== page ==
Russia and China Deploy Hypersonic Weapons and the US Spends Billions to Catch Up

The US is increasing hypersonic weapon investment in 2020 to $2.6 billion.

The UK has a $12 million contract with Rolls-Royce to develop high-Mach aircraft propulsion systems.

Russia has the Avangard and the 3M22 Tsirkon (aka Zircon)—and has reportedly fielded the Kh-47M2 Kinzhal (“Dagger”), a maneuvering air-launched ballistic missile. The US believes the Avangard will not be operational until 2020.

Kinzhal has a top speed of mach 10.
Avangard has a top speed of mach 20.

China has successfully tested the DF-17, a medium-range ballistic missile specifically designed to launch HGVs. U.S. intelligence analysts think the DF-17 has a range of approximately 1,000 to 1,500 miles.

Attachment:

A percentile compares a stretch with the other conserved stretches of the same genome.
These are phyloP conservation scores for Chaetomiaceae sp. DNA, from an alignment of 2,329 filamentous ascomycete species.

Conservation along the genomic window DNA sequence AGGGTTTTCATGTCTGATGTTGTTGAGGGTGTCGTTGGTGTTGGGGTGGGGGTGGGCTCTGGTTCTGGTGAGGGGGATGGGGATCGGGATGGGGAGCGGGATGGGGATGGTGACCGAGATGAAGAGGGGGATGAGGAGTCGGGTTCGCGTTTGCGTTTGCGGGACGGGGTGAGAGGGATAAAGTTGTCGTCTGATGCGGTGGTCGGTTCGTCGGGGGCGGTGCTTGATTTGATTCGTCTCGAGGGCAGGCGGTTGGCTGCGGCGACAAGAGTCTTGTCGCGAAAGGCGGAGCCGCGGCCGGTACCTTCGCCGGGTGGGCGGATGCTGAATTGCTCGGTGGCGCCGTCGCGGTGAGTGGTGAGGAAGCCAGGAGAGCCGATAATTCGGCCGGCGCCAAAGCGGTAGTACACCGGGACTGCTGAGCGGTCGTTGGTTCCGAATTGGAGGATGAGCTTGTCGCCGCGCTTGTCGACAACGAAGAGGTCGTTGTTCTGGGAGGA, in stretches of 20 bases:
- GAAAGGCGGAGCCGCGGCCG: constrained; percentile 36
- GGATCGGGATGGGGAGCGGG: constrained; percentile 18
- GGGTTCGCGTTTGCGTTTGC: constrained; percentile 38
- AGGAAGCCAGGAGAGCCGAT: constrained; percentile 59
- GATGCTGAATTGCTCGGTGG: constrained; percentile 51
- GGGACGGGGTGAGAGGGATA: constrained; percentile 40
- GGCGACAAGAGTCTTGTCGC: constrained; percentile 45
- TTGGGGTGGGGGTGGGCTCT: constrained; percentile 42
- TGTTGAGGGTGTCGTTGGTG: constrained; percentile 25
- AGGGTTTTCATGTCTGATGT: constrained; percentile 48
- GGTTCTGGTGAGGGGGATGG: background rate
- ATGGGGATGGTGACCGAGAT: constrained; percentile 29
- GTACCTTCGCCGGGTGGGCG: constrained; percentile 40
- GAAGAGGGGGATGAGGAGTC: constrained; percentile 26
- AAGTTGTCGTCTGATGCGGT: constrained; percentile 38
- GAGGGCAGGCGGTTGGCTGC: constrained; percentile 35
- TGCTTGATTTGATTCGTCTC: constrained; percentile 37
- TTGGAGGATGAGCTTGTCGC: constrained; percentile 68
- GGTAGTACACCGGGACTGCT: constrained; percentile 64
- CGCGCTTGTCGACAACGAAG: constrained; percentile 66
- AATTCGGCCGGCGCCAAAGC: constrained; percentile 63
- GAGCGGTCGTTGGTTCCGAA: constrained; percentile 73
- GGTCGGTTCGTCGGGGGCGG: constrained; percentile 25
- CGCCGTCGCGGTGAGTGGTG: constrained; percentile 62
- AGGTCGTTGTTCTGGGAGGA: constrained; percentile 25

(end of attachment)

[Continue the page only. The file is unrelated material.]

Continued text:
China has tested the DF-41 intercontinental ballistic missile, which could be modified to carry a conventional or nuclear HGV (Hypersonic Glide Vehicle).

China has tested the DF-ZF HGV (aka WU-14) at least nine times since 2014. It has a range of about 1,200 miles and should be very maneuverable. It could be operational as early as 2020.

China’s Starry Sky-2 is a waverider that uses powered flight after launch and derives lift from its own shockwaves. CAAA claims the vehicle reached top speeds of Mach 6 and executed a series of in-flight maneuvers before landing. The Starry Sky-2 could be operational by 2025.

USD R&E Michael Griffin has stated that the United States will not have a defensive capability against hypersonic weapons until the mid to late 2020s.

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